Smart Electrical Socket Could Be Exploited to Hack Email

A vulnerability in a popular brand of smart electrical sockets has been found that could allow hackers to spread malicious software to connected devices.

Researchers have discovered that attackers could take advantage of a feature that allows the undisclosed smart electrical socket to send emails to the user every time it switches on and off.

By Rodney Bosch · August 19, 2016

BUCHAREST, Romania— A smart electrical socket that could allow a hacker to turn power outlets into botnets, read your email, and even set your house on fire if you connect an appliance that could overheat? Those nightmarish scenarios are all possible, according to security researchers.

Researchers at cybersecurity software firm Bitdefender, based here, have identified a vulnerability in an undisclosed popular brand of smart electrical socket they say could be hijacked by an attacker, reportsmotherboard.vice.com.

The vulnerable socket plugs into a regular one, and allows users to schedule the activity of any dumb electronic device, with the help of a smartphone. The app is available for both iOS and Android platforms, and there have been over 10,000 downloads from Google Play alone, according to the article. Bitdefender contacted the smart socket vendor, which has said they will release a fix during Q3 2016.

Among the most destructive actions someone could perform is to wipe the existing software on the socket and to replace it with malicious one, researchers said.

“Up until now most IoT vulnerabilities could be exploited only in the proximity of the smart home they were serving, however, this flaw allows hackers to control devices over the Internet,” Alexandru Balan, chief security researcher at Bitdefender, told Motherboard. “This is a serious vulnerability, we could see botnets made up of these power outlets.”

Researchers who analyzed the power outlet have found several security issues, including a weak username and password combination that users are not alerted to change. Experts have also noticed that, during configuration, the app sends WiFi credentials in clear text over the network.

In addition, when the device communicates with the app, the information passes through the vendor’s servers unencrypted. It’s only encoded, a process that’s easily reverse engineered.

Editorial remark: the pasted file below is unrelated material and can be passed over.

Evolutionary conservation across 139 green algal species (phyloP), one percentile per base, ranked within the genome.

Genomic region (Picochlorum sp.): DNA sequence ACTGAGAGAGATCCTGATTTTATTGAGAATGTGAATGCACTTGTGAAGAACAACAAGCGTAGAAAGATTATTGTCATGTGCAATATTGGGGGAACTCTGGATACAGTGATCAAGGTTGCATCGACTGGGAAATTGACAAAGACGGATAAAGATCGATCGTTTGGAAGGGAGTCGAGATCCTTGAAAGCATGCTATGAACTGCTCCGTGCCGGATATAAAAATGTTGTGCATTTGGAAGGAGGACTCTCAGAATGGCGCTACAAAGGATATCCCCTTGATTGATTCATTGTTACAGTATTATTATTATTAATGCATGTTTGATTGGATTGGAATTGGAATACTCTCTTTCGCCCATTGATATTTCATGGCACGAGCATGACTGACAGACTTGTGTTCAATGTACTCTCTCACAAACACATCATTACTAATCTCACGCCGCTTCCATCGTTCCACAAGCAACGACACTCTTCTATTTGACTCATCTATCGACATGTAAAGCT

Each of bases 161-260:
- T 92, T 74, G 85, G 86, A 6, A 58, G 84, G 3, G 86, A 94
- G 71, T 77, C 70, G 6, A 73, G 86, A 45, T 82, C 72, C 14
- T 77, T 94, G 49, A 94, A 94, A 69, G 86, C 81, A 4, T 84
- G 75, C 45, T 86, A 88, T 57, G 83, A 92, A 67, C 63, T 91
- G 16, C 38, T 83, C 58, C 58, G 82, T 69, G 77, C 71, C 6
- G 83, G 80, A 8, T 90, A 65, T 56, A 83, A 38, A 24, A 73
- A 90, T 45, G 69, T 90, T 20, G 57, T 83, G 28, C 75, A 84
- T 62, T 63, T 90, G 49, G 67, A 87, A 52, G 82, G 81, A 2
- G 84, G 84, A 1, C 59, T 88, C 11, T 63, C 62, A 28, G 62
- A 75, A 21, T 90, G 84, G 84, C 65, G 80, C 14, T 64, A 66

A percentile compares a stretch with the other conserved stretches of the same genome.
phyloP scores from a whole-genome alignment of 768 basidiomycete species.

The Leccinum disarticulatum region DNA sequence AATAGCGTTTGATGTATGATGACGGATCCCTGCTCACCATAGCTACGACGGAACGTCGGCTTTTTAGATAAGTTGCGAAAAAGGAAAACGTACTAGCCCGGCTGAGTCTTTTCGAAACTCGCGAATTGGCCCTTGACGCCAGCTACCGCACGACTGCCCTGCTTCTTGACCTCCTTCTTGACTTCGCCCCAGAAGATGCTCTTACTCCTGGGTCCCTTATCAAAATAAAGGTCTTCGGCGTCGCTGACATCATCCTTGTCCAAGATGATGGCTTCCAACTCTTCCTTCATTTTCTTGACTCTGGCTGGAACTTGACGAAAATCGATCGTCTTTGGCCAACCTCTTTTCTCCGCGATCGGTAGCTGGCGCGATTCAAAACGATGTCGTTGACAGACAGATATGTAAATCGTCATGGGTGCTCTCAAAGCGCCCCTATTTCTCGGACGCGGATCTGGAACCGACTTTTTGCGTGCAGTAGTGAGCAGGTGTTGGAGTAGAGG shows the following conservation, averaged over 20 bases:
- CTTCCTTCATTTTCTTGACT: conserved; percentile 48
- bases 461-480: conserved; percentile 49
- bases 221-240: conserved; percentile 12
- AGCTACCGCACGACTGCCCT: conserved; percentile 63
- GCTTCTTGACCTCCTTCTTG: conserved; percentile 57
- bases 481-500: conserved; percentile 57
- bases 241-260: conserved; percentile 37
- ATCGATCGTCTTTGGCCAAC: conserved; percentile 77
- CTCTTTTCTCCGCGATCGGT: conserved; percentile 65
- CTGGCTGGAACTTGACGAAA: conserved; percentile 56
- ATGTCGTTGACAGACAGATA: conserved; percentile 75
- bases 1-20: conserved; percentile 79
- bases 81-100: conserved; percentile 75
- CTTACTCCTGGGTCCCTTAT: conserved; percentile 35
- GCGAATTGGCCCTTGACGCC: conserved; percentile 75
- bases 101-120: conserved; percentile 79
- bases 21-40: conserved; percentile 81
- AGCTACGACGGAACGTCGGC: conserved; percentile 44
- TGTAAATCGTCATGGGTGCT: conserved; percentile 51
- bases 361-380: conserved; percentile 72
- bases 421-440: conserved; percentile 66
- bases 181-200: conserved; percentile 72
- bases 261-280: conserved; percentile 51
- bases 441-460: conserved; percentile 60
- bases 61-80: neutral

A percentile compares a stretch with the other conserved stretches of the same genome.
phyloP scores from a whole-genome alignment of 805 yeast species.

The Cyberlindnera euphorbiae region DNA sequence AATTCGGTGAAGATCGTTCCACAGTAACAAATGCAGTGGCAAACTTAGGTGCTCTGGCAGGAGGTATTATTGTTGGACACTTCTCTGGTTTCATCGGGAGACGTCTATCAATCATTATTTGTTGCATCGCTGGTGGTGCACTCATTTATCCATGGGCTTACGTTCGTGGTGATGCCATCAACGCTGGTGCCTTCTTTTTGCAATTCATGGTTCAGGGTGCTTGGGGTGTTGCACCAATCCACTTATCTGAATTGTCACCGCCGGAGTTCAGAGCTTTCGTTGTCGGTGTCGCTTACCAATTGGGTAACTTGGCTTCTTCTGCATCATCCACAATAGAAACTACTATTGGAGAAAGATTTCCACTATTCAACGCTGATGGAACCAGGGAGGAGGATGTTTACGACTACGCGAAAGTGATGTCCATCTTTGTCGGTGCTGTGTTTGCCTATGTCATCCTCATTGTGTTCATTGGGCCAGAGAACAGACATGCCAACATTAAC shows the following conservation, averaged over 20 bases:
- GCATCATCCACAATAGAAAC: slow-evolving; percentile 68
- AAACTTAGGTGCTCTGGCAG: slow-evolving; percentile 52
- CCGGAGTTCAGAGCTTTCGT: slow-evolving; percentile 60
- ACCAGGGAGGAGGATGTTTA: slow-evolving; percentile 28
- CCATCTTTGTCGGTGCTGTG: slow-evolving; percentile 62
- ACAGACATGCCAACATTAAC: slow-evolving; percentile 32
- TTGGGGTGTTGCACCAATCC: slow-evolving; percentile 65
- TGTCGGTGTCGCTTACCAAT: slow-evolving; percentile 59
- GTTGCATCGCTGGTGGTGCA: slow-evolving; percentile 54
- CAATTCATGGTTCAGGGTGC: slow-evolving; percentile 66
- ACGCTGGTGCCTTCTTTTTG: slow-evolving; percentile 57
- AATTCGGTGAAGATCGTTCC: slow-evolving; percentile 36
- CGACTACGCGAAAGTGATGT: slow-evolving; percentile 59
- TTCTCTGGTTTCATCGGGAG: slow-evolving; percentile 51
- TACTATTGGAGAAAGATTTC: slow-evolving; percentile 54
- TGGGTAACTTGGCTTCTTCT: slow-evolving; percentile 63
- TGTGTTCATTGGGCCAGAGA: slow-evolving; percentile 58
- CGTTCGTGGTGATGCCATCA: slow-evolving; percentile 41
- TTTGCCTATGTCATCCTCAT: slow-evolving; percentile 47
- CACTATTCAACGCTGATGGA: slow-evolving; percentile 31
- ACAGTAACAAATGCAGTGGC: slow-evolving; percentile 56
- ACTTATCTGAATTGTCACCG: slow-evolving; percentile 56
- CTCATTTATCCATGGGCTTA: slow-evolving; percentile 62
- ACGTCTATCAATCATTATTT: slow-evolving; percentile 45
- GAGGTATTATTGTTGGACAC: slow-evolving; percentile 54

Researchers have also discovered that attackers could take advantage of a feature that allows the device to send emails to the user every time it switches on and off.

Bitdefender outlines two possible attacks, which the company tested in an environment similar to the common home. The article continues:

They say hackers can compromise the email account of the user, if two-factor authentication is disabled. Attackers have to know the MAC address of the device and the default password. With that, they can reschedule the smart socket, or access all the information the device come into contact with, including email credentials.

Another hack that can be performed requires a little bit of coding. When typing a password, the “;” symbol can be misinterpreted as the end of a command. Someone might use this to their advantage, and instead of typing a password, they might type instructions for the device to perform a malicious action. Usernames and passwords should be stripped of characters such as commas or semicolons, in order to prevent command injections.

“When an attacker exploits this flaw, the commands specified in the new password overwrite the root password and can open the embedded Telnet service. Using Telnet, an attacker, regardless of his location, can send commands to stop/start/schedule the device, as well as to execute rogue commands, including running malicious firmware to achieve persistence or using the device to perform attacks on other computers or devices inside the local network,” Bitdefender said in a paper.

The consequences for users can can extend to losing control of all their network-connected devices as they become weapons of attack in a cyber-criminal network, as well as to exposing their email accounts and their contents, security researcher George Cabau told Motherboard.

 

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